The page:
On October 29, I had one of my most satisfying conversations of the year.
I was with Tauranga Community Foodbank chairman Mike Baker, confirming to him that the Bay of Plenty Times would be holding a Christmas Appeal to raise food and money for the organisation for the third year in a row.
As editor of the Western Bay's leading multimedia organisation, I have to make some tough decisions - and they're not always popular.
So it is pleasing to be able to make a decision that will help people who find themselves struggling to feed their families.
More than $120,000 has been raised in food and cash for the foodbank during the past two appeal campaigns, which is a staggering and heartwarming figure.
It is proof there are thousands of generous locals who give what they can at this time of the year. I have participated in street collections the past two years and have been surprised at how generous some people are despite it being obvious they are far from wealthy.
This year's appeal, like the previous two, will run for six weeks, ending on Friday, December 20. The Bay of Plenty Times has kicked off the campaign by donating $1000.
We will be running street collections with the foodbank. Each donated food item will be valued at $1.50.
We also invite schools and businesses to collect food and make it a fun event.
For school children, collecting food items for such a worthy cause can teach them the important lesson that not everyone is as well off as their family, or that there are other children like them whose parents find it difficult to pay for the groceries, and sometimes they have to go hungry.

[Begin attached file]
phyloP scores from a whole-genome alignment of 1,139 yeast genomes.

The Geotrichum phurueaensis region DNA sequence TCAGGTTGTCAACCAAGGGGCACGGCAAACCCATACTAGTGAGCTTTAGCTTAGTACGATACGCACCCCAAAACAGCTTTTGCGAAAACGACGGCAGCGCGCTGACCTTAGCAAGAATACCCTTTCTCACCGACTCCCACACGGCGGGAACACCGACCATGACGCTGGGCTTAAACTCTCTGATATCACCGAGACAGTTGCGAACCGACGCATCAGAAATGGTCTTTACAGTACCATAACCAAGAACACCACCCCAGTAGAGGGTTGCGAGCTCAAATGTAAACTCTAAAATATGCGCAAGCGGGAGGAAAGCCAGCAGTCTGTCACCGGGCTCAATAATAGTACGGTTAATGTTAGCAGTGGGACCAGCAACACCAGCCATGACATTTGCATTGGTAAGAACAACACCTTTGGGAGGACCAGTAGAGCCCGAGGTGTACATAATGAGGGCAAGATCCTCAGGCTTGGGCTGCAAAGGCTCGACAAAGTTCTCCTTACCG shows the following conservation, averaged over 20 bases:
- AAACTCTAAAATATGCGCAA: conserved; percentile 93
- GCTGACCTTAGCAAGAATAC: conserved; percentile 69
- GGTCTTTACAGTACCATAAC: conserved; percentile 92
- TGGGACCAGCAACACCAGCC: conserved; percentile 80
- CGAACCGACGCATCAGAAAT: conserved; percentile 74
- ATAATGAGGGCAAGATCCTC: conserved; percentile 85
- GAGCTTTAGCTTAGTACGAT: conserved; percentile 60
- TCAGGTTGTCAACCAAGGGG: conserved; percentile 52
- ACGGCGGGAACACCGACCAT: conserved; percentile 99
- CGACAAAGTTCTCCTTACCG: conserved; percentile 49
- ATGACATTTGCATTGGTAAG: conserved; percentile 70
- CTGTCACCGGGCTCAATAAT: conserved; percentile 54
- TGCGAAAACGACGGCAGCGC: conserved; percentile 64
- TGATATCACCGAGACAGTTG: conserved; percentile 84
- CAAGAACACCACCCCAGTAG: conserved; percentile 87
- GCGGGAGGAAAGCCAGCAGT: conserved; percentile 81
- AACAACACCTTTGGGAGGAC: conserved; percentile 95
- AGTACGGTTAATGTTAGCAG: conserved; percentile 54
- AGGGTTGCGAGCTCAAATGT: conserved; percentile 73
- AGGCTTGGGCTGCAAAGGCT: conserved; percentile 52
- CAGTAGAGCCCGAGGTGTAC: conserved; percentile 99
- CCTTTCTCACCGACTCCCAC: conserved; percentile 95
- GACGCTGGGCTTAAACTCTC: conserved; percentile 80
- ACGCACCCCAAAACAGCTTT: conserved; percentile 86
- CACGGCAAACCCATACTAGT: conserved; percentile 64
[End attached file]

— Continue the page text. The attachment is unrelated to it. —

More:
For businesses, it can be a great morale booster.
Every organisation that takes part will receive credit in the paper for their efforts if they so wish.
We reported on the front page on Tuesday this week that the boom times were returning to Tauranga, with increased business confidence, retail spending and new house builds.
This is welcome news for our local economy, which has taken its share of the financial hit over the past few years. But this will not cascade down to the dinner tables of some families who often - through no fault of their own - find it difficult to feed hungry mouths.
The foodbank gives out about 7000 food parcels each year, which works out to be up to 30 a day. Recipients have a rigorous process to go through to ensure only those in genuine need actually receive food parcels.
It's a number I find hard to fathom. Thirty a day shows there is a real problem in our community with families living below the bread line.
But we can do something about it. We can dig deep and help those around us. We can make a difference.
Giving feels good. I have brought bags of food from my home to add to the collection during the past two appeals and it is good to know I have helped someone, even in a small way.
Even giving a can or two can help make all the difference.
You will read plenty about the foodbank appeal over the coming six weeks.
I hope you can help us help those who really need it.
The other campaign we are running is our search for the Bay of Plenty Times Person of the Year 2013.
We launched this last Saturday and have assembled a judging panel comprising the 2011 winner, Tauranga Detective Sergeant Pete Blackwell, who runs the annual CIB charity auction, and Anne Wyatt, the wife of last year's winner, fund-raising leader Peter Wyatt, who lost his battle with cancer afterwards, plus myself.
We are seeking nominations from readers as we compile a list of who might be worthy of the title.
The criteria is easy: anyone you think has made a real difference to local charities or fundraising, has achieved outstanding success in their chosen business, career or sporting pursuit, or who has demonstrated courageous heroic actions.
This is a good opportunity for Bay individuals, businesses and other organisations to consider who deserves extra recognition.
It was great to be able to award Pete Blackwell and Peter Wyatt the titles over the past two years. Now we need to find the next winner and celebrate their success.
The full details are on page A3 today.